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Hart: Budget cuts won't hurt pupils

• Restructuring of special ed services was planned anyway.

Posted: April 30, 2008 1:09 a.m.
Updated: July 1, 2008 5:02 a.m.
The Hart district was in the process of restructuring its special education program even before the jobs of 30 resource instructional assistants were cut from the district budget, an official with the district said Tuesday.

The district governing board voted to eliminate all 30 resource instructional assistant positions in March as part of more than $10 million in cuts that were needed to meet the state's proposed budget require-ments.

The resource instructional assistants work with students in the resource program, who spend most of their school day in a regular classroom, but attend one resource class and receive extra help in other classes.

"Back before the budget was even a consideration, we started exploring different ways to serve the needs of the students in the resource program," said Vicki Engbrecht, assistant superintendent of educational services for the William S. Hart Union High School District.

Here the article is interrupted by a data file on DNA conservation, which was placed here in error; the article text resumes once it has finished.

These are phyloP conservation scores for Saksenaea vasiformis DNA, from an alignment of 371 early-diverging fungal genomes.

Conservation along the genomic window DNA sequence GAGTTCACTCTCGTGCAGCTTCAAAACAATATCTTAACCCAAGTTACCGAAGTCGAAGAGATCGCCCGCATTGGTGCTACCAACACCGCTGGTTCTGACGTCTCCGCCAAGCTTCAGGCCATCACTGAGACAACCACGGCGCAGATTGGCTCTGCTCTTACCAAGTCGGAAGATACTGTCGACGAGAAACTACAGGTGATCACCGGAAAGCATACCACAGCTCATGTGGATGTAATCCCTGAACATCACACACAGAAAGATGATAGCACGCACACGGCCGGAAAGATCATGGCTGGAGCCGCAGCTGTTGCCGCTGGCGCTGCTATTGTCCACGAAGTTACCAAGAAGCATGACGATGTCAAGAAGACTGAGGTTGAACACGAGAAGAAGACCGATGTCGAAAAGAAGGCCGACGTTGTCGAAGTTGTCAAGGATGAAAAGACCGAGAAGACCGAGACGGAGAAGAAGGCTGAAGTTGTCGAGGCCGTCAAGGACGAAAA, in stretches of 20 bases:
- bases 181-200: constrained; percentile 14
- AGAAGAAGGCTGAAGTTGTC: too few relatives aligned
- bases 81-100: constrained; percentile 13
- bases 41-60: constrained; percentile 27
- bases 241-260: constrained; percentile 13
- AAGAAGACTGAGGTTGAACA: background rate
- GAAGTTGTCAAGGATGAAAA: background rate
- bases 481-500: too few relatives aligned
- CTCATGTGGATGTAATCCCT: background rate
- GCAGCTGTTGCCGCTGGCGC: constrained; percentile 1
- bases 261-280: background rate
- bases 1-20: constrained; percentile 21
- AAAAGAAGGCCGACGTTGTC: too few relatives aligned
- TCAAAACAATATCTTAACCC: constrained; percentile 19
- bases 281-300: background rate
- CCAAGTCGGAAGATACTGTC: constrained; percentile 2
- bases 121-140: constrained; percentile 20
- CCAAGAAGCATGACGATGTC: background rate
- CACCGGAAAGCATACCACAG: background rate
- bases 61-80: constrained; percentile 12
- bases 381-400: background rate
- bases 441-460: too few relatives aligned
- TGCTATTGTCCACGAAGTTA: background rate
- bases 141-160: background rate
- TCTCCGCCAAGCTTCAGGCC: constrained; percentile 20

Engbrecht said the district is looking at two models for the resource program. In the collaborative model, a resource teacher and a general education teacher would team up to teach a class with both resource and general education students.

"Using this model, the resource students would not have a resource class period," Engbrecht said.

The learning center model would feature a special education teacher in a learning center where students who need extra help could go to get help with any of their classes, Engbrecht said. No schools have been mandated to select a new model at this point, but two schools, Sierra Vista and Arroyo Seco junior highs, have started to restructure their programs with good results, she said.

"It's going well. They've reported increased test scores, fewer referrals for special education and more collaboration between the staff," Engbrecht said.

No matter how the program is restructured, the district intends to meet the letter of the law, Engbrecht said. In addition, the district will adhere to the Education Code requirement that 80 percent of the resource teachers be assigned an assistant.

"It's likely that, if a school continues to run their traditional program, that the resource specialist teacher will have less time with an assistant, but will still have the time that the Ed Code requires," she said. "The Ed Code does not mandate the amount of time the instructional assistant spends with the resource teacher. It doesn't have to be a full day, or even a certain number of hours or minutes."

There will be fewer instructional assistant positions in the district next year, so the goal is to continue to provide resource students with the added support they need to meet the requirements of their Individualized Education Programs, Engbrecht said.


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